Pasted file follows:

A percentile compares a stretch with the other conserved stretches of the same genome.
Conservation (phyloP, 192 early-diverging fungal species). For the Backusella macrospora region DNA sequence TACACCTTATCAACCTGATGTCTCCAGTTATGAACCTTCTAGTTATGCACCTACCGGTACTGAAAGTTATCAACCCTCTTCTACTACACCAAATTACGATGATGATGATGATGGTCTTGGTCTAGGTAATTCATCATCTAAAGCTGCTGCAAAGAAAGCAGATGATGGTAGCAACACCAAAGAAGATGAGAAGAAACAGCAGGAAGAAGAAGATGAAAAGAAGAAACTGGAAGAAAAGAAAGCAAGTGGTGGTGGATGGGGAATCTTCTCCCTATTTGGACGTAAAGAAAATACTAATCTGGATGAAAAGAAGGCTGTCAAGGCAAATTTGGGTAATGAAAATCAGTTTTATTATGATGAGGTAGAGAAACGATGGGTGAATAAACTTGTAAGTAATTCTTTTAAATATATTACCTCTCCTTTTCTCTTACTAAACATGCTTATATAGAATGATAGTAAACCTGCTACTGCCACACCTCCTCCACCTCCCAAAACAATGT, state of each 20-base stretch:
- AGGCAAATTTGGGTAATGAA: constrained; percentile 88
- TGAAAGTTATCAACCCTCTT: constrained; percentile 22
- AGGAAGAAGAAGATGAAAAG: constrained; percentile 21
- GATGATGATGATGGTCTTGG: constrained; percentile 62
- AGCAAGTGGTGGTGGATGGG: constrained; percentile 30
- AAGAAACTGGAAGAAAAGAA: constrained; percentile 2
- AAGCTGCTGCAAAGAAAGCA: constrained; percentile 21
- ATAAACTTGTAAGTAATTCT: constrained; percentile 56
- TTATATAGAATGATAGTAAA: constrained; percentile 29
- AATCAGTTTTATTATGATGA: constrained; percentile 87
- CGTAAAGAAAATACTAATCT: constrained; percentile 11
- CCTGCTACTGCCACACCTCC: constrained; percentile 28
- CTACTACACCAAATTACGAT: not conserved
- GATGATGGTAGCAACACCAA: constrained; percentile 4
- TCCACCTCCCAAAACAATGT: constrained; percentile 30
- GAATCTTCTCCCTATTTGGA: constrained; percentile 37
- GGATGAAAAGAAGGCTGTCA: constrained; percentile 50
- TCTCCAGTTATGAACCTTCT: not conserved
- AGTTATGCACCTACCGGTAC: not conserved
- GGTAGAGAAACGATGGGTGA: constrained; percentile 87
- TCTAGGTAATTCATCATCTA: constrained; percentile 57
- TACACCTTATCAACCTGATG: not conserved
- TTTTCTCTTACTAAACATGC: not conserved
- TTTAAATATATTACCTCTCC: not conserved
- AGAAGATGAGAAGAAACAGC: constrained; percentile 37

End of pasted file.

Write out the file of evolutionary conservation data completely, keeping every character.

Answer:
A percentile compares a stretch with the other conserved stretches of the same genome.
Conservation (phyloP, 192 early-diverging fungal species). For the Backusella macrospora region DNA sequence TACACCTTATCAACCTGATGTCTCCAGTTATGAACCTTCTAGTTATGCACCTACCGGTACTGAAAGTTATCAACCCTCTTCTACTACACCAAATTACGATGATGATGATGATGGTCTTGGTCTAGGTAATTCATCATCTAAAGCTGCTGCAAAGAAAGCAGATGATGGTAGCAACACCAAAGAAGATGAGAAGAAACAGCAGGAAGAAGAAGATGAAAAGAAGAAACTGGAAGAAAAGAAAGCAAGTGGTGGTGGATGGGGAATCTTCTCCCTATTTGGACGTAAAGAAAATACTAATCTGGATGAAAAGAAGGCTGTCAAGGCAAATTTGGGTAATGAAAATCAGTTTTATTATGATGAGGTAGAGAAACGATGGGTGAATAAACTTGTAAGTAATTCTTTTAAATATATTACCTCTCCTTTTCTCTTACTAAACATGCTTATATAGAATGATAGTAAACCTGCTACTGCCACACCTCCTCCACCTCCCAAAACAATGT, state of each 20-base stretch:
- AGGCAAATTTGGGTAATGAA: constrained; percentile 88
- TGAAAGTTATCAACCCTCTT: constrained; percentile 22
- AGGAAGAAGAAGATGAAAAG: constrained; percentile 21
- GATGATGATGATGGTCTTGG: constrained; percentile 62
- AGCAAGTGGTGGTGGATGGG: constrained; percentile 30
- AAGAAACTGGAAGAAAAGAA: constrained; percentile 2
- AAGCTGCTGCAAAGAAAGCA: constrained; percentile 21
- ATAAACTTGTAAGTAATTCT: constrained; percentile 56
- TTATATAGAATGATAGTAAA: constrained; percentile 29
- AATCAGTTTTATTATGATGA: constrained; percentile 87
- CGTAAAGAAAATACTAATCT: constrained; percentile 11
- CCTGCTACTGCCACACCTCC: constrained; percentile 28
- CTACTACACCAAATTACGAT: not conserved
- GATGATGGTAGCAACACCAA: constrained; percentile 4
- TCCACCTCCCAAAACAATGT: constrained; percentile 30
- GAATCTTCTCCCTATTTGGA: constrained; percentile 37
- GGATGAAAAGAAGGCTGTCA: constrained; percentile 50
- TCTCCAGTTATGAACCTTCT: not conserved
- AGTTATGCACCTACCGGTAC: not conserved
- GGTAGAGAAACGATGGGTGA: constrained; percentile 87
- TCTAGGTAATTCATCATCTA: constrained; percentile 57
- TACACCTTATCAACCTGATG: not conserved
- TTTTCTCTTACTAAACATGC: not conserved
- TTTAAATATATTACCTCTCC: not conserved
- AGAAGATGAGAAGAAACAGC: constrained; percentile 37